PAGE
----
Indoor plants

Boston fern diseases: treating unhealthy Boston ferns

Boston ferns ( Nephrolepis exaltata Bostoniensis) are old-fashioned ferns with beautiful arched fronds. They need enough sun, water and nutrients to grow, and good cultural practices help keep your fern healthy. If your fern doesn’t receive the best care – or even if it does – it can be attacked by Boston fern diseases. Read on to learn more about Boston fern plant diseases.

Common problems with Boston fern

If you don’t water your potted fern properly, over- or underwatering can lead to unhealthy Boston ferns. Most fern instructions advise you to keep the soil moist at all times. But this is not the same as allowing the soil to get wet or the plant to be flooded with water.
To avoid problems with Boston ferns, water the plant thoroughly when the soil surface is dry. Continue watering until water seeps through the drainage holes at the bottom of the pot. Do not water again until the soil surface is dry.
Insufficient watering can cause graying, one of the most common problems with Boston fern. Graying is often the result of dry conditions. You’ll know if your plant is in this condition when the leaves turn gray and the plant seems to stop growing. Increased watering should solve this problem.
Although many gardeners consider tropical ferns to be short-lived plants, Boston ferns need proper lighting. If they don’t receive an average amount of light – at least two hours of indirect light year-round – their fronds become long and hanging. This is called weak foliage and is solved by increasing the amount of light.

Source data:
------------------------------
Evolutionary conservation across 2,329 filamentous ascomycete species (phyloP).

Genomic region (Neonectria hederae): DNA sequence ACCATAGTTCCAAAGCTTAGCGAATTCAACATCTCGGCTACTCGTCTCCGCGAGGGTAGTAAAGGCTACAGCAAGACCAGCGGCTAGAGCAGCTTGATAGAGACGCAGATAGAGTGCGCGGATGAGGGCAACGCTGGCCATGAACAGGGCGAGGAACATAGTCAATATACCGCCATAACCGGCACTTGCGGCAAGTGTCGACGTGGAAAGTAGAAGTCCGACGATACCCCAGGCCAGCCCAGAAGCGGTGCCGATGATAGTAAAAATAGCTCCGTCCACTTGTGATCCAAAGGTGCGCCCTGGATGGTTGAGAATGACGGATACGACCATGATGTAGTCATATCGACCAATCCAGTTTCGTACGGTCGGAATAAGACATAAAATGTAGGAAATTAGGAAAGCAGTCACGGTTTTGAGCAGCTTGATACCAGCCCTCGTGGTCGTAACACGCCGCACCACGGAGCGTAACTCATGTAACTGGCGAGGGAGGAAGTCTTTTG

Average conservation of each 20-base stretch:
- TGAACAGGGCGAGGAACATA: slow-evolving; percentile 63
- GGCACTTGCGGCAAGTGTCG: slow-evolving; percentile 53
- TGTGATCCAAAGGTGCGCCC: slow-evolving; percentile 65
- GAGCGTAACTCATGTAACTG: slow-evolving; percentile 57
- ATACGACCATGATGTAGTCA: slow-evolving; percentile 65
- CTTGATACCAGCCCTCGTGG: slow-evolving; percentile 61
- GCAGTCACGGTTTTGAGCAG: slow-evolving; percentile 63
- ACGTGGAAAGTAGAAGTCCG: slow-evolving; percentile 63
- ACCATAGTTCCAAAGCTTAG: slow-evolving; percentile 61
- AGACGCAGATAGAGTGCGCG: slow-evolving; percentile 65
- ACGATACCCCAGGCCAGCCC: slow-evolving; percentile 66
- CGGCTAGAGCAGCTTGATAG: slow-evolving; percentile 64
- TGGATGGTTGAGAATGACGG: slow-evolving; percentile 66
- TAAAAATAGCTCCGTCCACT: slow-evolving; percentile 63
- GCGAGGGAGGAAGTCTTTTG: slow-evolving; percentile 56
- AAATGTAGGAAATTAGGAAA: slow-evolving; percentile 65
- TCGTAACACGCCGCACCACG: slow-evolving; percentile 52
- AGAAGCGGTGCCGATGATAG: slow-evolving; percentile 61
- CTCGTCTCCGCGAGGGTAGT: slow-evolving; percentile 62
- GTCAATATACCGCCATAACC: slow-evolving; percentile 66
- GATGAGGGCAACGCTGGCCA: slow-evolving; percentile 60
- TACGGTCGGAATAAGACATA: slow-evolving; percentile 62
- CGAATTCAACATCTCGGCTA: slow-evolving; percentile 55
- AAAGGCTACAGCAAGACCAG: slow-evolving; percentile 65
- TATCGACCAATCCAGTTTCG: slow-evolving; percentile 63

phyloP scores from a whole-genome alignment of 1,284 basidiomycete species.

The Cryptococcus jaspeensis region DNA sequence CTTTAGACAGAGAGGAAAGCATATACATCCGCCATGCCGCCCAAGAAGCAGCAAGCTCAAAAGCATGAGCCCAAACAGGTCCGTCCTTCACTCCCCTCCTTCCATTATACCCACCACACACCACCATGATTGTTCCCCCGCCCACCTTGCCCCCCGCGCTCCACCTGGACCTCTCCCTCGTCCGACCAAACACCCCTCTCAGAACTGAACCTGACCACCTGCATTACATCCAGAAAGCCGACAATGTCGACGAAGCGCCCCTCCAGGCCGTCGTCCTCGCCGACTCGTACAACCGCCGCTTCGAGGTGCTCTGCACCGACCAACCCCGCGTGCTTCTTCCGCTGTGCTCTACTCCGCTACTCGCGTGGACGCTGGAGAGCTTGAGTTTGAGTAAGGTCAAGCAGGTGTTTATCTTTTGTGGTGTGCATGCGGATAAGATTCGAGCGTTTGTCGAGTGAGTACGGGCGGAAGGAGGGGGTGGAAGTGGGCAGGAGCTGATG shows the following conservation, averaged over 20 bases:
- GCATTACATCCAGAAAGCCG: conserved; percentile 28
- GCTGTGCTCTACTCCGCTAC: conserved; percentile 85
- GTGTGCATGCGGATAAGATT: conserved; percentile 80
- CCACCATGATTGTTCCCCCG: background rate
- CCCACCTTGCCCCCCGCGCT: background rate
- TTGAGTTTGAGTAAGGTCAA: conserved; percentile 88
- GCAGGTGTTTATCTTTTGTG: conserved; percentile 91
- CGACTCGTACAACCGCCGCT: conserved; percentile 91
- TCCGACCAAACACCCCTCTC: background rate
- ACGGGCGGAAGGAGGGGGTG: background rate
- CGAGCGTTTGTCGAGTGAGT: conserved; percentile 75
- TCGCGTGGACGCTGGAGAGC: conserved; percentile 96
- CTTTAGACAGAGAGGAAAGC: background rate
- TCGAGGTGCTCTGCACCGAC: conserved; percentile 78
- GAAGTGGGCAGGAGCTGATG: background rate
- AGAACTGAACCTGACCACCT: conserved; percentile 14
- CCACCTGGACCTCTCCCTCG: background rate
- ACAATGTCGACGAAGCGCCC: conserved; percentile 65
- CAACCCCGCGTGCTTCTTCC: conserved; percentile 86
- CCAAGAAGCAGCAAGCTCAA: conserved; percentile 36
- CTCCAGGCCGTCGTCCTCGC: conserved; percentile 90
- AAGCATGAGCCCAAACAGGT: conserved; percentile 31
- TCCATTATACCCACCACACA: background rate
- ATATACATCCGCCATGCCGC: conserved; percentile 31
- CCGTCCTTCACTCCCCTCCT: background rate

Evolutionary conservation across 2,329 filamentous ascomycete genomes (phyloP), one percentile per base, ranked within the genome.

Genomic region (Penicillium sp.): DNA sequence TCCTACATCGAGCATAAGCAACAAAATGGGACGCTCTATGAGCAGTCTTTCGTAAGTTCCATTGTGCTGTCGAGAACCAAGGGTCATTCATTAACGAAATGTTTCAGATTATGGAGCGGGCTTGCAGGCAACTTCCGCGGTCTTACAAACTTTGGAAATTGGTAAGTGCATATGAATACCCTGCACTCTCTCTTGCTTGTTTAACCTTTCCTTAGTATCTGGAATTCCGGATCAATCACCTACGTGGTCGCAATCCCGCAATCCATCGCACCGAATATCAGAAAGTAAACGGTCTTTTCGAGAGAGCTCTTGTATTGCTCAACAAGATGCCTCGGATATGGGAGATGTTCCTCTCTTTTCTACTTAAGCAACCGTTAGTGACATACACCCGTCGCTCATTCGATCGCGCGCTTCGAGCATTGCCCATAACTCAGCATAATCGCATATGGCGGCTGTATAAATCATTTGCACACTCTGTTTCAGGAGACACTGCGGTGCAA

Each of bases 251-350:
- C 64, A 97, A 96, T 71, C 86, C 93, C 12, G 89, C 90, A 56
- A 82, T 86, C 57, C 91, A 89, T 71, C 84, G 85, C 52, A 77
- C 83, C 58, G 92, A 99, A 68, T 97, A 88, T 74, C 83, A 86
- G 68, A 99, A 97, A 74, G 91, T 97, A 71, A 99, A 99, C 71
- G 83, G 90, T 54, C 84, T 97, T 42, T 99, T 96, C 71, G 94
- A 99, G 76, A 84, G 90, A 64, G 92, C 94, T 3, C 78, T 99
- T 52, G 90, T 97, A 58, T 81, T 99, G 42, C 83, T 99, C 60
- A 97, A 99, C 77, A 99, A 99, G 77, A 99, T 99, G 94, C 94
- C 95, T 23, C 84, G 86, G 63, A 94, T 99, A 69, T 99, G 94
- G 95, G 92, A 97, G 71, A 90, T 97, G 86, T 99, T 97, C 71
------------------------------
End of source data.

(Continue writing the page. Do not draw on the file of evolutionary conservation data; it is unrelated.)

Boston Fern Disease

If your Boston fern fronds turn gray and you have watered well, the next disease to consider is Pythium root rot. Slings can also wilt or atrophy. To confirm root rot, look at the roots of your unhealthy Boston ferns. If they are brown and atrophied, it is probably due to root rot.
The best way to prevent a Boston fern from rotting at the root is to buy disease-free plants and pathogen-free soil. You can also look in your garden store for chemicals that control this disease in Boston ferns.
These tips are also appropriate for preventing and treating other Boston fern diseases such as Rhizoctonia aerialis blight. In the case of late blight, dark lesions develop rapidly on foliage and roots. If left unchecked, the entire plant eventually becomes covered with the brown mycelium of the pathogen. If you choose to use chemicals to treat this disease, treat the soil as well.

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